- IP Location and credit card address differ: The customer might be shopping on vacation, but this can be a warning sign that someone far away from the customer is trying to use their card.
eCommerce Fraud Prevention Best Practices
If you’re feeling overwhelmed by the number of tools and strategies fraudsters can employ, don’t fret. There are plenty of tools – both manual and automatic – that can flag suspicious transactions for you and lower the risk of a fraudulent transaction slipping through. While it’s not possible to ensure 100% total protection, you can reduce the likelihood of becoming a victim of credit card fraud. Here are some actions you can take:
- Use Tokenization & Encryption: These security measures are now standard features of most modern payment gateways. Both methods protect your customers’ credit card data from being stolen during a legitimate online transaction. The use of tokenization and encryption is an essential step in keeping your merchant account PCI compliant.
- Use Velocity Attack Protection Tools: As we’ve noted above, velocity attacks involve repeated attempts to place an order with different credit card numbers, often with the use of a bot. These types of attacks can be detected and blocked by IP addresses using payment gateway security tools.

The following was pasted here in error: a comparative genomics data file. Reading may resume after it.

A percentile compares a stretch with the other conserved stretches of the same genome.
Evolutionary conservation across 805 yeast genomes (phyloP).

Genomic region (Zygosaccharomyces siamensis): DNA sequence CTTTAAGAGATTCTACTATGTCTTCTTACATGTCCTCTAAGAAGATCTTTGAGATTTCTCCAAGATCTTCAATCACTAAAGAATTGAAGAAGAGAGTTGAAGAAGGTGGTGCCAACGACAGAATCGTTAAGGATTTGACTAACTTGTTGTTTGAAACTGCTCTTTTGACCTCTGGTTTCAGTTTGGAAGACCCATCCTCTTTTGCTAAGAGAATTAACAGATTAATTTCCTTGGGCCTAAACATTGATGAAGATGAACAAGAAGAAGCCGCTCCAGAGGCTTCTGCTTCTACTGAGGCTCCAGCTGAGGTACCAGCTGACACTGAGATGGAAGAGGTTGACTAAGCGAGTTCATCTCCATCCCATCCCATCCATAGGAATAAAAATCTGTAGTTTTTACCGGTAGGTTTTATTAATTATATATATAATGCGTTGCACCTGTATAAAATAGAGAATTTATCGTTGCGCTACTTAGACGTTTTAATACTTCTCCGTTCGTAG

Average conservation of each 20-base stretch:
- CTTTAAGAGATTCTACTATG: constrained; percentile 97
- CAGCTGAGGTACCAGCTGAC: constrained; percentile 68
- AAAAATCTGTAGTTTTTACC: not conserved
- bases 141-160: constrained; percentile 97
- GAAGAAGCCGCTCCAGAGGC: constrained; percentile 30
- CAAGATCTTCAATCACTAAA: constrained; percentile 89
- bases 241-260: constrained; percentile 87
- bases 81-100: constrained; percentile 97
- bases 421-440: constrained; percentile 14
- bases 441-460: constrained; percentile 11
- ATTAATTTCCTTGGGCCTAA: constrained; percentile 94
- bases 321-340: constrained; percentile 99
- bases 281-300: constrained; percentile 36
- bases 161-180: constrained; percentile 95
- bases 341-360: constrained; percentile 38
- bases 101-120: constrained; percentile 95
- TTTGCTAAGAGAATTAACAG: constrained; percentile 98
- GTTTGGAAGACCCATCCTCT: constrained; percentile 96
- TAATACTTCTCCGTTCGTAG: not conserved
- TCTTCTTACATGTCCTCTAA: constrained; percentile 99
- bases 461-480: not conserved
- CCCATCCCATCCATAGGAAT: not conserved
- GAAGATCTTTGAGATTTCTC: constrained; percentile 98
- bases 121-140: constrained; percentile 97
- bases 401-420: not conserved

- Set Flexible Refund Policies: Buyers are more likely to file a chargeback if they can’t return an item due to an overly strict refund policy (i.e., the allowed refund window is too short). You can cut down on “friendly” fraud by giving your legitimate customers a reasonable amount of time to complete a return.
- Use the Address Verification Service (AVS): An AVS mismatch is a strong indicator that the order is fraudulent, as a hacker using stolen payment information is unlikely to know the actual card owner’s physical address. Most merchant services providers mandate the use of AVS for all eCommerce transactions, so this tool is already part of your merchant account.
- Use CVV & CVC Checks: Card Verification Values (CVV) and Card Verification Codes (CVC) are three- or four-digit codes that are printed on the back of all credit and debit cards. Whenever possible, you’ll want to obtain and match the cardholder’s code against the value submitted with an order. Unless the card in question has been physically stolen, it’s unlikely that a hacker will have access to this information.